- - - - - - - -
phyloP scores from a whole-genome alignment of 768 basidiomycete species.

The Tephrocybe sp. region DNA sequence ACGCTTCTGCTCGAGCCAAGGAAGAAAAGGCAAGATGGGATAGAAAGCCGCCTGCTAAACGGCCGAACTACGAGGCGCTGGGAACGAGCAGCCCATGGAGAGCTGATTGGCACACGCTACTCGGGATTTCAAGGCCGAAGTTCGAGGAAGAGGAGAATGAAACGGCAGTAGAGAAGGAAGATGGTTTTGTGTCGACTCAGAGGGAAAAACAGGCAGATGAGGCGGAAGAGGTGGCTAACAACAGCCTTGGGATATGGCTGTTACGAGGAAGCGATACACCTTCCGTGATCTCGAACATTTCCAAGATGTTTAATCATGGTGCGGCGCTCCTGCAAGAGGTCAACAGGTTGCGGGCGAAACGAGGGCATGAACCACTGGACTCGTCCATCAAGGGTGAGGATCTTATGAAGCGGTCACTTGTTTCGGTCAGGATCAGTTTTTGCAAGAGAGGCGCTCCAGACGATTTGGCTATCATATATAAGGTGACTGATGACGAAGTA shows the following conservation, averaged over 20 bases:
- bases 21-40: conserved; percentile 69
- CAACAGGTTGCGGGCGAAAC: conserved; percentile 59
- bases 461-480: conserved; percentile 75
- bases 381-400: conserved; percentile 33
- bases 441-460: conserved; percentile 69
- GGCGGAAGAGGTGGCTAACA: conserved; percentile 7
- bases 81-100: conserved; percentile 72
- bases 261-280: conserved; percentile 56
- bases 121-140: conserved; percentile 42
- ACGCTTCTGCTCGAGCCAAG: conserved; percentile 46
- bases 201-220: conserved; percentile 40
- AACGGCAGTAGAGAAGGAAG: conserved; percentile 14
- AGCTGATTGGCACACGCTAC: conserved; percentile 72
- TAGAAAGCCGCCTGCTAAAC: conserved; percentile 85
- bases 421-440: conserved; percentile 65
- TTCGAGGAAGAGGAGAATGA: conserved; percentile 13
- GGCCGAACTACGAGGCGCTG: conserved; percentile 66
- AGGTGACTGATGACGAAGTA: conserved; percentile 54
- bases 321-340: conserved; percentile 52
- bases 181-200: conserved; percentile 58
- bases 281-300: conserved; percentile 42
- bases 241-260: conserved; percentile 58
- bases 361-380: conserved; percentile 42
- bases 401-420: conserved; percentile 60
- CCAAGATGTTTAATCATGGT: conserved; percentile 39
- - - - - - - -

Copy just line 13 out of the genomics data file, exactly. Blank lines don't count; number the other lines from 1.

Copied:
- bases 201-220: conserved; percentile 40